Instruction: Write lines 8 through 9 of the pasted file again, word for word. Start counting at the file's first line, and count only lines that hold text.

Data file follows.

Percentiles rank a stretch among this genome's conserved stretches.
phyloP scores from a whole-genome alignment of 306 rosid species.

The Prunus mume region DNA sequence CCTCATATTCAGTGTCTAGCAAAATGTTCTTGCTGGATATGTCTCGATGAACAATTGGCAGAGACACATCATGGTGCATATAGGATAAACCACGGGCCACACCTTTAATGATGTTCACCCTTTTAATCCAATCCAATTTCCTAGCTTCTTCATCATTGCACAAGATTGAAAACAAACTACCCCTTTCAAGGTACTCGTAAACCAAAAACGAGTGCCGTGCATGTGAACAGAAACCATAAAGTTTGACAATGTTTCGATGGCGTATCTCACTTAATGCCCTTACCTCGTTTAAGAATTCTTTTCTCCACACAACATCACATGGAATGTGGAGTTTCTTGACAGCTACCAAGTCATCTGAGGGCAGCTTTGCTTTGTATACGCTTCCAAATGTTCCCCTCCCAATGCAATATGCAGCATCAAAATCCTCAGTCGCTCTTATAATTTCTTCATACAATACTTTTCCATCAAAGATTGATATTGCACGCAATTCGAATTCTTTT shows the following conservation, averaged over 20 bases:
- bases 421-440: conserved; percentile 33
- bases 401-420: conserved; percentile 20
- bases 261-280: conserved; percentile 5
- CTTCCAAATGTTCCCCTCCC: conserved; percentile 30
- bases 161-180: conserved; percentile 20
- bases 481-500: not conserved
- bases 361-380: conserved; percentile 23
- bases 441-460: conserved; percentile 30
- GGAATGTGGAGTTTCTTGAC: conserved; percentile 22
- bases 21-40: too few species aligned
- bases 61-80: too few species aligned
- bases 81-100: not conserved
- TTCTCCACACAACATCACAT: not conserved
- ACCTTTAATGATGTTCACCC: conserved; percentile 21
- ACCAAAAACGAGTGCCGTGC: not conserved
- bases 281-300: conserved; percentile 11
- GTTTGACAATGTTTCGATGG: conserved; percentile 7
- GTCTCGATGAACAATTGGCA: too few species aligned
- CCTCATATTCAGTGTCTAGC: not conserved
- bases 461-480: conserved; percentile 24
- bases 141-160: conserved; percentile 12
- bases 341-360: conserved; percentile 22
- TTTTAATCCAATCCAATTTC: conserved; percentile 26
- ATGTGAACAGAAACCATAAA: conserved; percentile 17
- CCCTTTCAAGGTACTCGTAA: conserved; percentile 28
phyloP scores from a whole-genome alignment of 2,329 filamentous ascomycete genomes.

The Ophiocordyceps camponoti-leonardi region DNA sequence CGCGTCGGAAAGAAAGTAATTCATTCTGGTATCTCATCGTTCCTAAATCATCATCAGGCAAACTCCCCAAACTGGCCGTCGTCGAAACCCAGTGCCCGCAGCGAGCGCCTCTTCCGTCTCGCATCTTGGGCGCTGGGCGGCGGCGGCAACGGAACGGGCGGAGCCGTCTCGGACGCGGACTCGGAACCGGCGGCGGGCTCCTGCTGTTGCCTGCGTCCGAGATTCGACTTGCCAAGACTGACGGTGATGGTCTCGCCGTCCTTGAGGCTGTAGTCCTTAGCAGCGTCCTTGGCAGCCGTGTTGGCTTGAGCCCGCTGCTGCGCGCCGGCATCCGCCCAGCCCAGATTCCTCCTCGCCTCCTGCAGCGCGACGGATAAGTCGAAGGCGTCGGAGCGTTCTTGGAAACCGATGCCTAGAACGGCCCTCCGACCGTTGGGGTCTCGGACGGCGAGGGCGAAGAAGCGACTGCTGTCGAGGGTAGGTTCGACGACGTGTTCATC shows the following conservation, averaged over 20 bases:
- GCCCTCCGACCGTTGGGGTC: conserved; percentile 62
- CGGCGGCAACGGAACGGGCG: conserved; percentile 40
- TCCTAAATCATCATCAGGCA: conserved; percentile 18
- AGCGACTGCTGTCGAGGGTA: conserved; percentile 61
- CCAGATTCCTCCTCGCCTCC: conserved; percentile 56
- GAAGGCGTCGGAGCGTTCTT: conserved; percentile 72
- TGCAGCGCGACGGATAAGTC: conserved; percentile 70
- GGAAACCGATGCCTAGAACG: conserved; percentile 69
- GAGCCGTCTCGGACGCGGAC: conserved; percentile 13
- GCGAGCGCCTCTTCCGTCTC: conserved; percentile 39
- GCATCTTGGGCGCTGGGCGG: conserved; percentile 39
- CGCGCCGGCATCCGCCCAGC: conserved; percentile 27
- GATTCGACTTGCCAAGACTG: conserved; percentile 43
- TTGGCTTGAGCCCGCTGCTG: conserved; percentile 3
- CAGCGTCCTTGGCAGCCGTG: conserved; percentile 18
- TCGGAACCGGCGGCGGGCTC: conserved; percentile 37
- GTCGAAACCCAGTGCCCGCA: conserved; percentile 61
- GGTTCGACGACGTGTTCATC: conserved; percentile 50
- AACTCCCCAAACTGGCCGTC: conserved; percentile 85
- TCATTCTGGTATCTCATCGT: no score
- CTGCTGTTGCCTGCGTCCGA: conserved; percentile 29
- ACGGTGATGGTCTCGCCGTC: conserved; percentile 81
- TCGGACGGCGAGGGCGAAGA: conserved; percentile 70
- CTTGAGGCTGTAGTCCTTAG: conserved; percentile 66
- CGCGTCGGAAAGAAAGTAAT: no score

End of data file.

- bases 161-180: conserved; percentile 20
- bases 481-500: not conserved